Robert Wilson leads safaris on the Kenyan savanna. On this occasion, he takes Mr. and Mrs. Macomber out to hunt buffalo. The obnoxious ways of Margaret Macomber make the three of them get ...
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John M. Stahl
Robert Wilson leads safaris on the Kenyan savanna. On this occasion, he takes Mr. and Mrs. Macomber out to hunt buffalo. The obnoxious ways of Margaret Macomber make the three of them get on each others nerves. During the hunt Francis Macomber is shot by his wife. An accident or an attempt to get rid of Francis? Written by
When Margaret and Robert start out on their safari driving across the country, in close shots they are shown looking out the right side of their truck at wildlife, but the shots of the animals they are presumably viewing are taken out the left side of a moving vehicle. See more »
Based on a Hemingway short story. And Hemingway knew how to craft stories that epitomized realms of male supremacy. His world was one of combat, African safaris, bull rings all the places where "real men" constantly had to prove masculine courage. Women were an accessory the old "Can't live with them, Can't live without them" philosophy.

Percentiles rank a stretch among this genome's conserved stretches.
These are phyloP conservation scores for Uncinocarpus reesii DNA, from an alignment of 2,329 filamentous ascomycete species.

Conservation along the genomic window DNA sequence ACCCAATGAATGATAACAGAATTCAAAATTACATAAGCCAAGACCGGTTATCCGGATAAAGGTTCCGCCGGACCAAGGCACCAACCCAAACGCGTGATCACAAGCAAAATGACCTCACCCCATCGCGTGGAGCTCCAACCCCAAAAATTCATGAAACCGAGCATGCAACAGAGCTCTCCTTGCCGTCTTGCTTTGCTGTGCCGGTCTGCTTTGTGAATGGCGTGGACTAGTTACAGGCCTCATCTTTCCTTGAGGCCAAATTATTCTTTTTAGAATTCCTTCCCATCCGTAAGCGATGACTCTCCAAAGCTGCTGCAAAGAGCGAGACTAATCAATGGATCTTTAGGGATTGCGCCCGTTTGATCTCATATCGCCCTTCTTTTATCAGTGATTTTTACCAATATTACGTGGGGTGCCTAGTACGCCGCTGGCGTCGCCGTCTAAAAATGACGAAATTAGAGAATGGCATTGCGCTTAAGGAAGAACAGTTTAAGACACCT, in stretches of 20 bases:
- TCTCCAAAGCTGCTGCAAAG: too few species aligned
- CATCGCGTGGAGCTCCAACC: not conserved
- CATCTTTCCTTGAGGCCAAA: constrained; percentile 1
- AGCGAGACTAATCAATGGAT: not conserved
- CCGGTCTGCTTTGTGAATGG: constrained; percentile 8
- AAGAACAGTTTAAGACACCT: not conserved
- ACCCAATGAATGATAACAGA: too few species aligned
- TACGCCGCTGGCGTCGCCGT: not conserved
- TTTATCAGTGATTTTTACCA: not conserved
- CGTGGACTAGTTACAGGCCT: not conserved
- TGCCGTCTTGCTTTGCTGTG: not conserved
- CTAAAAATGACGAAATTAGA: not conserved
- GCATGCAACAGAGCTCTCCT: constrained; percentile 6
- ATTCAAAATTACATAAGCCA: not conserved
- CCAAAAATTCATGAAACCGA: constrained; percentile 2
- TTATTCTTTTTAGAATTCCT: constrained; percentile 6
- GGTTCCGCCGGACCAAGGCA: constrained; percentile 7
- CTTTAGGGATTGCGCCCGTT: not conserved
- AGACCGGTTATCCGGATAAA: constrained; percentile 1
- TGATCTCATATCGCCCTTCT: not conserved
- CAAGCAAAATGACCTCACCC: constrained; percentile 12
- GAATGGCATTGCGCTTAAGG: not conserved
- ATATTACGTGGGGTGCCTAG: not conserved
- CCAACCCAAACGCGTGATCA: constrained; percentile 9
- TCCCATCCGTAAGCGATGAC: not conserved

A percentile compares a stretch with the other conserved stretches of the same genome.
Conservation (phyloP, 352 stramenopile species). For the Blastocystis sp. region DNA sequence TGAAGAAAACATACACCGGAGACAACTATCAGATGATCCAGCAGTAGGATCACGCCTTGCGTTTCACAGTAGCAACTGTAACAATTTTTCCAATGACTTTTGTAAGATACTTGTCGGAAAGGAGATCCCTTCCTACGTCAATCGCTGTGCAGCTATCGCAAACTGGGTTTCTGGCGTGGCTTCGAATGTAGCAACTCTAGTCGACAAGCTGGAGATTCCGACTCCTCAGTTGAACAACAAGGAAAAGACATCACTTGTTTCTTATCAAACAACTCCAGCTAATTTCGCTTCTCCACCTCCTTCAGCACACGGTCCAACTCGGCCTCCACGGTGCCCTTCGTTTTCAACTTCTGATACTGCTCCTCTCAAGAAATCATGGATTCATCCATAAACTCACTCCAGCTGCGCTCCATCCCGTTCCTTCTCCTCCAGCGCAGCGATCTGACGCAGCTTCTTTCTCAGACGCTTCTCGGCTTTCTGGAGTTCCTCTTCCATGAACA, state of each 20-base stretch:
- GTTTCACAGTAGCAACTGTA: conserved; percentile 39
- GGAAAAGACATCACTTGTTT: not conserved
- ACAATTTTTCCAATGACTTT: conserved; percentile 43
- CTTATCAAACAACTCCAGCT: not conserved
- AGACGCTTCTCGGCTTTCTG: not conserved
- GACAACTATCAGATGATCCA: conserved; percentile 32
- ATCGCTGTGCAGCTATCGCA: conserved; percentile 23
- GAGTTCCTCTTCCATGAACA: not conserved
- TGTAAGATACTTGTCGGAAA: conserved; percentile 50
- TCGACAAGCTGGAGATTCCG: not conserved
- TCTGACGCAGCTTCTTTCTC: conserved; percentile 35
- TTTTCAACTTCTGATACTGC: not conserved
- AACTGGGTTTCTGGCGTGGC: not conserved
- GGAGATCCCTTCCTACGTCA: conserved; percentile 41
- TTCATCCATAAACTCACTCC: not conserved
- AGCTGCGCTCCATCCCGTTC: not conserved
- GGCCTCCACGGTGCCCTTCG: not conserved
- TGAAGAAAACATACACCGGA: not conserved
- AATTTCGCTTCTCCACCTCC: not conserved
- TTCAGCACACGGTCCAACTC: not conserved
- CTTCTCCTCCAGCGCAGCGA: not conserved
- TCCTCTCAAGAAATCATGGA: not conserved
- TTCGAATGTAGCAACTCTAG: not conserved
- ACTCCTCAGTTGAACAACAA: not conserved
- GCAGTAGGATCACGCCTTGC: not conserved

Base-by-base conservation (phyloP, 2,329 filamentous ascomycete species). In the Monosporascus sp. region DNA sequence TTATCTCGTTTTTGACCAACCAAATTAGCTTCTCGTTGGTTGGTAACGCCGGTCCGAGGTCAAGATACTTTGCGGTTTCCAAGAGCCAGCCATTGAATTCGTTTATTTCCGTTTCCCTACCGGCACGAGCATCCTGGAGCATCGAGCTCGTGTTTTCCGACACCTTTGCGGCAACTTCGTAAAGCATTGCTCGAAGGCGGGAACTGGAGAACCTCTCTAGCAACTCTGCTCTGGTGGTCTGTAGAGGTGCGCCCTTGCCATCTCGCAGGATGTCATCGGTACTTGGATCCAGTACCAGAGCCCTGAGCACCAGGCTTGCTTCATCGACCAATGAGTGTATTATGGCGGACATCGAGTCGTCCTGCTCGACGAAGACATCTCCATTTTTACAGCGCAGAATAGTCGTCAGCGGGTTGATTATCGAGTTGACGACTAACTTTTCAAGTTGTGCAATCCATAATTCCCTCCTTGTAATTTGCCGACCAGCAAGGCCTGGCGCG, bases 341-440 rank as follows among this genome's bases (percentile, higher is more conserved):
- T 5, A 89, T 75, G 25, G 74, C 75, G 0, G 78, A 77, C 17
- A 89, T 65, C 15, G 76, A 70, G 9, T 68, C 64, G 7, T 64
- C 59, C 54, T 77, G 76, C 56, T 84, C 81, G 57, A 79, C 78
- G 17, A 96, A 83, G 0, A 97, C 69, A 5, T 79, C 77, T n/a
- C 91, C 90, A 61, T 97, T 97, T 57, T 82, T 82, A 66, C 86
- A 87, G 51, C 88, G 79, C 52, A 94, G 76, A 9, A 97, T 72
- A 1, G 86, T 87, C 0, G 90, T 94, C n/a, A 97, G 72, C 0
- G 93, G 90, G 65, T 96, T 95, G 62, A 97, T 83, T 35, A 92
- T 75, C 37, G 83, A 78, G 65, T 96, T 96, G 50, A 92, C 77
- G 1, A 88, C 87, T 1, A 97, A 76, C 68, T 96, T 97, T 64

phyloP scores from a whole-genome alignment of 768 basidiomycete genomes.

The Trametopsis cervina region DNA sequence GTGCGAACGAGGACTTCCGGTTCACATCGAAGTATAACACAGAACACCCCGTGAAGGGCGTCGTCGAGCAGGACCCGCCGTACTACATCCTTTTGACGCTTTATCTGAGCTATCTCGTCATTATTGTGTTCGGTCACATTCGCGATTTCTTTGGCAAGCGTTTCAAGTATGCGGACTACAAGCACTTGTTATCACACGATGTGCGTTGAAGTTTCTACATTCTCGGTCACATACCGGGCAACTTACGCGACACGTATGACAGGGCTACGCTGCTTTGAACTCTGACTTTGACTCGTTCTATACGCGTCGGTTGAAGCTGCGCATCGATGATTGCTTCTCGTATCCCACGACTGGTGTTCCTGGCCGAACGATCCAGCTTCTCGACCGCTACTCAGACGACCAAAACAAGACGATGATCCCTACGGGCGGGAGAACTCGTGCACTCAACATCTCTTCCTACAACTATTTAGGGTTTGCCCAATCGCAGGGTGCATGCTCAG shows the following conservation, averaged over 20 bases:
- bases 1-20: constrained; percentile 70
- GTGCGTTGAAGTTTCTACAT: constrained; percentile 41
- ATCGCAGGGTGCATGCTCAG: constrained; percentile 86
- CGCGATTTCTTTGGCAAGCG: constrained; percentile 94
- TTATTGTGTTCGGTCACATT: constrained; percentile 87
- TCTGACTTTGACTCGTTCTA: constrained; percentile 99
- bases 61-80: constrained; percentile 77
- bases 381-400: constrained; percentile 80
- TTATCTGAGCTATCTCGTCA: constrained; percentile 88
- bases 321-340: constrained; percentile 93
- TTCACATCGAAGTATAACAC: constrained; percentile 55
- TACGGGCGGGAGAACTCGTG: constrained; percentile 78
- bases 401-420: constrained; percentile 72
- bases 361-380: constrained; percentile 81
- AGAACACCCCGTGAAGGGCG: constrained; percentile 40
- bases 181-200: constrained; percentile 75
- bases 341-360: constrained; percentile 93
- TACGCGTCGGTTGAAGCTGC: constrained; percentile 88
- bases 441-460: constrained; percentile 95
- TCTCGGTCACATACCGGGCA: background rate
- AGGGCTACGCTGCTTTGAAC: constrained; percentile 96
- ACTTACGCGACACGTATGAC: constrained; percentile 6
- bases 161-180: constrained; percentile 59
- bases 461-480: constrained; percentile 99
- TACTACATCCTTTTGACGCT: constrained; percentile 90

In this movie, all that comes across in spades. Robert Preston is Francis Mocamber, led around by the nose on a chain by his wife Margaret, played by Joan Bennett. They hire great white hunter Robert Wilson, portrayed by Gregory Peck, to guide them on safari. In the Mocamber marriage it's the wife who wears both the pants and the skirt. The trip is no picnic in the jungle but a miserable, forced emotional trek where the two men just get worn out by Margaret's constant authoritarianism and general bitchiness. Tragedy ensues who woulda guessed it?!
Not much more to be said. If you subscribe to the Hemingway universe, this movie is for you.
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